Po Valley Campaign

The breaking of the Gothic Line had become a reality. Even though it started as a diversion during the Po valley Campaign, it soon turned to a full-blown offensive.

The final push

Po Valley Campaign map
Detail of the map room at Florence American Cemetery

The battalions of the 442nd ground out a slow and costly advance until 23 April, when the 2nd Battalion executed a brilliant flanking manoeuvre, seizing San Terenzo.

The Germans had been desperately holding this line up until the 20th. But it now became clear that they now were pulling out. Their former allies were left holding the bag, as many of the prisoners taken by the Nisei turned out to be Italian.

Confirmation of the German retreat came that same day when the 3d Battalion took the strong point at Mount Nebbione. They found only a holding detachment left there. The Fukuda Task Force seized the high ground south of Aulla – a major communication center and junction for all roads running between the port town of La Spezia and the Po Valley – before linking up again with the 2nd Battalion, the drive to Genoa gathered momentum.

Open roads

Loaded onto all available trucks, the 100th/442nd moved up, being ordered to flank Genoa from the north, seize the town of Busalla and block the Isola del Cantone pass (both along the Polcevera river valley) to cut off the German’s escape route to Turin. The Po Valley Campaign was fast gathering pace.

Po Valley Campaign - Lawson Sakai
Lawson Sakai – E Company

The 100th arrived at Busalla the morning of 28 April, after marching all night, since there was no time to repair the bridges to let the trucks pass.

The 3rd Battalion entered Genoa proper that same afternoon, setting up defences along the north and west sides, remaining in position until the end of the hostilities.

The 2nd Battalion passed through the 100th positions in the Polcevera valley, when the latter moved into reserve to move on to Alessandria. As with the other battalions, they too accepted the surrender of countless enemy troops. A day later, a recon platoon along with H Company’s machine gun section entered Turin, at that point held – but not entirely secured yet – by Italian Partisans.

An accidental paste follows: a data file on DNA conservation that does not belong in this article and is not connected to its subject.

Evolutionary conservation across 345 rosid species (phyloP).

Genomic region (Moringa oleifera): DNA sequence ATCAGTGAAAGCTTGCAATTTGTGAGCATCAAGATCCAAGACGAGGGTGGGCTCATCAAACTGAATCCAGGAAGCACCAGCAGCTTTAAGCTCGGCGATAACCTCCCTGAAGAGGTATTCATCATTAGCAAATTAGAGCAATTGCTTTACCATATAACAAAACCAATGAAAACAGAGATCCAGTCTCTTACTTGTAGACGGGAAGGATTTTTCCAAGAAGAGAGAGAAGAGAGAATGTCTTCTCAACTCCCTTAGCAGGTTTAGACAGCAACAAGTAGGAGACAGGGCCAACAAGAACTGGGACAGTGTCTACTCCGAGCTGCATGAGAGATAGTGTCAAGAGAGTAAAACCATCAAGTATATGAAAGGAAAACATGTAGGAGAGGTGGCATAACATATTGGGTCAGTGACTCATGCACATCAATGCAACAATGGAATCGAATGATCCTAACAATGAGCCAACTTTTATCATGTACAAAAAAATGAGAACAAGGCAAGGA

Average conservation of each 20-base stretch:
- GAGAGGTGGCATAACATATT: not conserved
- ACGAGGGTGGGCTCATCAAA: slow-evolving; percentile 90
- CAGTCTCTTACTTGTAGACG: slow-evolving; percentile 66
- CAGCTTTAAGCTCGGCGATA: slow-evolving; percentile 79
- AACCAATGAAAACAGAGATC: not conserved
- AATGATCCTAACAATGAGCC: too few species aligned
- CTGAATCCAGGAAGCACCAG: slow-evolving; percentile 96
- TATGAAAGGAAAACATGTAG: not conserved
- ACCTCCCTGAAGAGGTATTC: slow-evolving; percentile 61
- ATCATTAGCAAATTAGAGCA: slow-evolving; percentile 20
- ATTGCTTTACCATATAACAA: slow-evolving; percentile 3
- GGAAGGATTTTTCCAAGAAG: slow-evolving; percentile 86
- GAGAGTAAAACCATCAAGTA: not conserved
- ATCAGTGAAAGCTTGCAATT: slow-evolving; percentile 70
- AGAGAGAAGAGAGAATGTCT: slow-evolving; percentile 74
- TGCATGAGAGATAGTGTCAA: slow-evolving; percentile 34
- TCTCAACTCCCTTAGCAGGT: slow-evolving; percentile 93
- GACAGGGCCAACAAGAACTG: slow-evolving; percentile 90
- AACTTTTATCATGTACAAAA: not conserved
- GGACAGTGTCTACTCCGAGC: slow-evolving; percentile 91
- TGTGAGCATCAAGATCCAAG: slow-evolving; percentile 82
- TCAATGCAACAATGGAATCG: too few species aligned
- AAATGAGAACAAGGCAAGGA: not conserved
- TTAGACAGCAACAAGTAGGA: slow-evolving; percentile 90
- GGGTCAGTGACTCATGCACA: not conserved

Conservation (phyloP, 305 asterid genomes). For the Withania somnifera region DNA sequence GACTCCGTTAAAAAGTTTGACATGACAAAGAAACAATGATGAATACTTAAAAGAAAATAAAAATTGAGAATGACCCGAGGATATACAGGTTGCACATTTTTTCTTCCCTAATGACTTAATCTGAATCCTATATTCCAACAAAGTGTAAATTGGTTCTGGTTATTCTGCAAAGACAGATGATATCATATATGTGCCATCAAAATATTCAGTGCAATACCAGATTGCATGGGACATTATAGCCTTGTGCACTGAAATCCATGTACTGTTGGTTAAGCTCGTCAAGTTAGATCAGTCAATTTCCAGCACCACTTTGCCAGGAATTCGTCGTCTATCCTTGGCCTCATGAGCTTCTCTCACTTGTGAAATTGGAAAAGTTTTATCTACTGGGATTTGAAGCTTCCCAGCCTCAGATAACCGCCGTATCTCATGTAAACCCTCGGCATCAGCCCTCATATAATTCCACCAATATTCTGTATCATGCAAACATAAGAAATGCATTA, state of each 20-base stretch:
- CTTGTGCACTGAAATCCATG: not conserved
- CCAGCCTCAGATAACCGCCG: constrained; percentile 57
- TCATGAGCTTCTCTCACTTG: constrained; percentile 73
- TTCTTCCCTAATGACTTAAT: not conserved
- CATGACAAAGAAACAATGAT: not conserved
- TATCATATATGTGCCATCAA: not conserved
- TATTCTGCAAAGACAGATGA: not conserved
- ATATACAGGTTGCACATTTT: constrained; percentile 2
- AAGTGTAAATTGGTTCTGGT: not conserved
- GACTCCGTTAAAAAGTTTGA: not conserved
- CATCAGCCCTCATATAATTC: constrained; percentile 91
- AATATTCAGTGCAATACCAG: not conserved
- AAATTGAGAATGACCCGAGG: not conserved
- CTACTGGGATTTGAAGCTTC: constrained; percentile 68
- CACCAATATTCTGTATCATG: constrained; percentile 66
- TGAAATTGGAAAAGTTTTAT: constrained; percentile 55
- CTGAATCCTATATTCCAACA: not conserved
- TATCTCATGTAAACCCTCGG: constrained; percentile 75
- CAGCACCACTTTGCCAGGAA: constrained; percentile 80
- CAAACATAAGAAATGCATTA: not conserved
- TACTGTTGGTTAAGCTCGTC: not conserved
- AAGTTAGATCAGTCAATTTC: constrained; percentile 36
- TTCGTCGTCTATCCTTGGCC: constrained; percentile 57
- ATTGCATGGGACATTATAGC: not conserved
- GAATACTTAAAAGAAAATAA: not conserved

On 2 May 1945 the war in Italy was finally over, but the Nisei weren’t coming home yet.

Processing POW’s

The Po Valley Campaign had brought the war in Italy finally to an end. The 100th/442nd were once again moved, this time further east. Their new assignment: processing the thousands of German prisoners at an airfield-turned-prison-camp at Ghedi, south of Brescia.

The situation at Ghedi was – relatively speaking – fairly relaxed. The boys would sell their cigarettes and other goodies picked up in town to the Germans. However, 2 trailers with 200 SS troops each transported their loads to a different area, likely due to security reasons. All in all, the area housed about 65,000 prisoners.

Duties were not too strenuous at Ghedi, but the climate in the Po valley in summer is hot and humid. Living in tents was subsequently not very comfortable. The 442nd RCT was relieved on 14 June by the 351st Infantry Regiment.

R & R in Lecco

At Lecco, about 65 miles north-west of Brescia in the beautiful lakes area, a program of training and discipline awaited the Nisei. It didn’t exactly go down well with the men still filled with plenty of go-for-broke fighting spirit… Instead, plenty of passes to Bergamo, Brescia, Milan and Lake Garda were handed out.

One accidental death occurred during their stay in Lecco when one of L Company’s men was killed by a stray bullet, fired by Italian police during a fight between them and some of the boys.

After about a month in Lecco, the regiment moved to Florence to enjoy the city scenery there for a while. Next, they ended up in Tombolo, between Livorno and Pisa to guard the POW stockades there. Livorno was bombed out. Consequently, not much entertainment was available there. Some of the men therefore volunteered for guard duty on the food train from Naples. M Company was stationed in Aversa, 5 miles outside Naples. The wait for the train lasted 17 days, giving them the opportunity to explore the Amalfi coast.

Being that close to Salerno brought their presence in Italy almost full circle…


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